Looking Backwards and Forwards on Book Launch Day

Reflections on birthing a novel

Image by Regal House Publishing. Used with Permission.

Today, my second novel is published.

Why am I telling you this?

Let’s set aside my desire — my hope — of putting my books into readers’ hands.

I have other reasons for sharing this news.

For starters, I’ve learned that traditional publishing still unfolds, generally speaking, at a nineteenth-century pace. Meaning, it takes 18 to 24 months for your book to evolve from the day you sign a contract to the day it is available in bookstores.

These days, that’s a long time. Anything can happen in a year-and-a-half. Like, say, a world-shaking pandemic. The untimely death of a friend. Accidents. Weddings. Changes of heart: Do I really want to be a novelist?

Or: Enough time to begin another novel or two.

I’m not quite the same person I was when the book being published today originated in my brain. Which makes the actual publication date feel surreal — almost outside of time itself, after all the waiting and changing that’s taken place.

I love this adage: You can never step into the same part of a stream twice.

Getting published feels like that. The world and I were in one place at the beginning of this endeavor, and now, we’re both somewhere else entirely.

And yet: Here’s the book, birthed, or perhaps, baked, like a cake. Either way, it’s done. Fixed in time and space. A physical and digital thing that now takes on a life of its own.

My other reason for sharing this news is to reflect on how different publishing a book feels the second time around. Like a mother having a second child, the experience is less mysterious, less awe-inspiring, and perhaps a tad less riddled with anxiety, compared with the first time around.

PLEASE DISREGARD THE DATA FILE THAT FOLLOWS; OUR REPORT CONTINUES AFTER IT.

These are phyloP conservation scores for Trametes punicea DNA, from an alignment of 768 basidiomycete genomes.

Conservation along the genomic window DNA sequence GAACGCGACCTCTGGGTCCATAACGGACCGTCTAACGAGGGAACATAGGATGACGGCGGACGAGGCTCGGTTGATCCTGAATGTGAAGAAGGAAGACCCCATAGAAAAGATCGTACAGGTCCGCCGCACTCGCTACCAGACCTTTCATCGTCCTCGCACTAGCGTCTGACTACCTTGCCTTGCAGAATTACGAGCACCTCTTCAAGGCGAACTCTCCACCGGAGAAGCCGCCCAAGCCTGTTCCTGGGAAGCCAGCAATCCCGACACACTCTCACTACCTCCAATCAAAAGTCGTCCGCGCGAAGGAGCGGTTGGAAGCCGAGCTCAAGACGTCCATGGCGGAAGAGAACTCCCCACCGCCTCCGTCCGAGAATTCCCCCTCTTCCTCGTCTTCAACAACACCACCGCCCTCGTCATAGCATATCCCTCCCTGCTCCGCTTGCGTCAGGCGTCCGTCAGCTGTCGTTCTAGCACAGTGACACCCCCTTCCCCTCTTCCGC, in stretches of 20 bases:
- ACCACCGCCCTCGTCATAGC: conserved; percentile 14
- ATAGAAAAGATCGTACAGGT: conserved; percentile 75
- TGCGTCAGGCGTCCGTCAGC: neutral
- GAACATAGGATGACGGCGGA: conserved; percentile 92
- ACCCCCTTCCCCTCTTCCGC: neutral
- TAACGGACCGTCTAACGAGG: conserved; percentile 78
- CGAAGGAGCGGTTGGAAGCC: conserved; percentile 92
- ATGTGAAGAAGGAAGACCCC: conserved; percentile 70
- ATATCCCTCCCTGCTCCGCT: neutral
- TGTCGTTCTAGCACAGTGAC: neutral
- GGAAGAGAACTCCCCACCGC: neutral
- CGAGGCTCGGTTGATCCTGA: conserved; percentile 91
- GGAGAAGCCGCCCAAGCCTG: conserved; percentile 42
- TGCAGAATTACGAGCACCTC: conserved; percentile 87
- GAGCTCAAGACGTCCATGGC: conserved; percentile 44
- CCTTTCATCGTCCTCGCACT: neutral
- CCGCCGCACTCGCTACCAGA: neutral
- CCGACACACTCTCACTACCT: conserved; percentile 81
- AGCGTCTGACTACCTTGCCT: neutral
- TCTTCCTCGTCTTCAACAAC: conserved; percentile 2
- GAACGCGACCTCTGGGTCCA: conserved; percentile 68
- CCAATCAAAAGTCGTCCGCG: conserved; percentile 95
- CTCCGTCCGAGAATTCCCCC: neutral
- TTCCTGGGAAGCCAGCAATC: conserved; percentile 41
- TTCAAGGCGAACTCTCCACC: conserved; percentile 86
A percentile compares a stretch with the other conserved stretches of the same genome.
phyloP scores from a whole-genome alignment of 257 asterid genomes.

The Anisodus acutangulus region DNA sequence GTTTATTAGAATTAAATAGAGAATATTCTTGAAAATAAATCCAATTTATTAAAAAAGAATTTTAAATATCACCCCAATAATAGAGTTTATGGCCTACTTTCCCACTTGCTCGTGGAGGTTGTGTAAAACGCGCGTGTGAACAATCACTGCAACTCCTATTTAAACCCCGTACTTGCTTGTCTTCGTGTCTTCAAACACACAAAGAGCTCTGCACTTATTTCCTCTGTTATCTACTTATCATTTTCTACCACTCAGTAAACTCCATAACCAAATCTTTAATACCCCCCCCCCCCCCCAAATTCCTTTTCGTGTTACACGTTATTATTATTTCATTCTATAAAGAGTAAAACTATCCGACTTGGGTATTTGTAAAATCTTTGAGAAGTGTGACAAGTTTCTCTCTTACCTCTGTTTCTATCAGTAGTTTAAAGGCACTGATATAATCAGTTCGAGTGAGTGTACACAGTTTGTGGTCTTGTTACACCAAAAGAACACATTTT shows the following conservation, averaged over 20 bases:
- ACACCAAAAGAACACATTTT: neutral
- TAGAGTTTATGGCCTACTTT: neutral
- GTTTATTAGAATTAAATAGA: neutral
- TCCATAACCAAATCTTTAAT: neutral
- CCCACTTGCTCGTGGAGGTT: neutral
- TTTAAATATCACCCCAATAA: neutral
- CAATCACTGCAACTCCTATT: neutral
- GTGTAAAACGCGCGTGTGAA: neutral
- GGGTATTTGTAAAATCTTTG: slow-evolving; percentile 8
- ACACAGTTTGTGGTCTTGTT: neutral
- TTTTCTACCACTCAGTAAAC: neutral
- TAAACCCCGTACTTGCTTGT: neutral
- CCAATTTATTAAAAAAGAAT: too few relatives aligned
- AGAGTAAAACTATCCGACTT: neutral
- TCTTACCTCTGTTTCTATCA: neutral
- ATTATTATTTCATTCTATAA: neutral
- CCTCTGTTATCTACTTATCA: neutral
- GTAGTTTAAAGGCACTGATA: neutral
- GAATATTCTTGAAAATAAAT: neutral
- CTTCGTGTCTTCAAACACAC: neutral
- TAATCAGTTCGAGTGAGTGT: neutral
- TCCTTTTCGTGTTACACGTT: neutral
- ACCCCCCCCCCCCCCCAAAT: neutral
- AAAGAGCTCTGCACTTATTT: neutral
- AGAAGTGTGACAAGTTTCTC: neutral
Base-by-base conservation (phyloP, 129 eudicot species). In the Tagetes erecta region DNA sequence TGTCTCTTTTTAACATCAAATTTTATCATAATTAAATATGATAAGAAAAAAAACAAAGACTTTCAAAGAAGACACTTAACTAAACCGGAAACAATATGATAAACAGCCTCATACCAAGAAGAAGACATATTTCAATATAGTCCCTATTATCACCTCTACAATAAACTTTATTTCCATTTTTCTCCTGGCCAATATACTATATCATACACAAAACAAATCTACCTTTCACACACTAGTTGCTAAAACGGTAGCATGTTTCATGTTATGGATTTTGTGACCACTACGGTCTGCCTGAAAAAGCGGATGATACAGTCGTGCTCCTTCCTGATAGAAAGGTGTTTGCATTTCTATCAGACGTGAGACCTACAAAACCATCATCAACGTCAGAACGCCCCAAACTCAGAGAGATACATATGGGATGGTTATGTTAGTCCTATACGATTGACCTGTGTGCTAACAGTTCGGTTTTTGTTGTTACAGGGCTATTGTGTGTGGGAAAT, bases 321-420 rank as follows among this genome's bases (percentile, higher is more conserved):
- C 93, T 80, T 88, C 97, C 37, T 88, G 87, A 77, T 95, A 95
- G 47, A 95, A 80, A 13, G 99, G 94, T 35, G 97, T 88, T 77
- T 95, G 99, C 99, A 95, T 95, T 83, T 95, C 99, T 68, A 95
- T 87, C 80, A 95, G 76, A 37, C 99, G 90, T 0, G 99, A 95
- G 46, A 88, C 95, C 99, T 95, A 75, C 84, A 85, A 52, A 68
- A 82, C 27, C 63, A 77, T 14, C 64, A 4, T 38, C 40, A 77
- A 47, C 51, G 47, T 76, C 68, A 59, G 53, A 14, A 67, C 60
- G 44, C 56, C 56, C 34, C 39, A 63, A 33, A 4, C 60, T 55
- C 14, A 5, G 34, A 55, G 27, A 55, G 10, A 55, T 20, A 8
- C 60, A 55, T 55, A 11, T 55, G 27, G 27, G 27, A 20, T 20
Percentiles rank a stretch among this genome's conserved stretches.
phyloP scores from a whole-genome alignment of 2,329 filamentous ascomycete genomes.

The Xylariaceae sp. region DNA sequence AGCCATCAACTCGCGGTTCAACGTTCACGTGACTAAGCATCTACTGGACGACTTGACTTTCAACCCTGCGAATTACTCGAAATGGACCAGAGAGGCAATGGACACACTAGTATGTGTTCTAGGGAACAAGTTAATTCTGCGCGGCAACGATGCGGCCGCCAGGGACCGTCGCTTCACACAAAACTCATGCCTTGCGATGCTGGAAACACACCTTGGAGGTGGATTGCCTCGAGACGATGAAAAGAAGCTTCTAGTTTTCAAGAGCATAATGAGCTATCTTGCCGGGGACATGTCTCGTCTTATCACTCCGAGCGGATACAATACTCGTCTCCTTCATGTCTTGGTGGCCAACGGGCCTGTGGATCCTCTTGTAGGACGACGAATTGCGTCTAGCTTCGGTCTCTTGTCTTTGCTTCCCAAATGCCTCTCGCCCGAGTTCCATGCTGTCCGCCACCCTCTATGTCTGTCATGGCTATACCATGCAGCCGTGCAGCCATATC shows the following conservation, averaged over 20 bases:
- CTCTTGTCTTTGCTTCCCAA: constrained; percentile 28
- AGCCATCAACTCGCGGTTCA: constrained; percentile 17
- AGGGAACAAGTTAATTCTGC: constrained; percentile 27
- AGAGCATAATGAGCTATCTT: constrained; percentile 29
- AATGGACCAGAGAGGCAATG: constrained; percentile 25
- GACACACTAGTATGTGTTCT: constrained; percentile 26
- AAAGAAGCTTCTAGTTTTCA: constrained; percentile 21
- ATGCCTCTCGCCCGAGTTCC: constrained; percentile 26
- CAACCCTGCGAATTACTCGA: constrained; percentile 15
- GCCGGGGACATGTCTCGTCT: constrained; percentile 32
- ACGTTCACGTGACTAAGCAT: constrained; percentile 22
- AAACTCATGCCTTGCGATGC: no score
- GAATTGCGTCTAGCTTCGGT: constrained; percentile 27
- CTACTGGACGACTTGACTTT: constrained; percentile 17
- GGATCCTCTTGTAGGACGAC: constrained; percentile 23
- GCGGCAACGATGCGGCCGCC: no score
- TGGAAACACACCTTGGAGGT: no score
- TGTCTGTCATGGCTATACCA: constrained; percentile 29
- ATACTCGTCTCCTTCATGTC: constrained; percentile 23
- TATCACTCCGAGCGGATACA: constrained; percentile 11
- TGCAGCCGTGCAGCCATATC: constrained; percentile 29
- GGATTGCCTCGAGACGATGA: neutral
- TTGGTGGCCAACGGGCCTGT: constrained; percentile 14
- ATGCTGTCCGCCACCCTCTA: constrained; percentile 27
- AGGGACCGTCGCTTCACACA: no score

I know how this goes now: the big splash on launch day, the effort to keep up a drumbeat of awareness, followed by a stage of fatalistic acceptance: the book must stand on its own, find its readers, and live without me.

The original act of conception, the throes of passion that accompany art-making, are distant memories.

All I can do now is keep writing in the hope that one day, in a future that seems so far off we may all be driving spaceships, another book will join them. And by then, I’m sure I’ll be another person entirely.

If you’re curious…the book out today is a dystopian mystery-thriller, The Potrero Complex, which one reviewer called “frightening and hard to put down.” (If you avoid Amazon, visit Bookshop.org or www.barnesandnoble.com.)

The first book is The Nighthawkers, a time-traveling romance with archaeological adventure at its heart. (Also on www.barnesandnoble.com.)

If you’d like to keep up with all my book news (and there’s more to come), sign up for my occasional newsletter at www.amywrites.live.

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Amy L. Bernstein

Amy L. Bernstein

229 Followers

I write stories that let you feel and make you think. Fiction, essays, poems. Whatever the moment — or zeitgeist — requires. More at https://amywrites.live.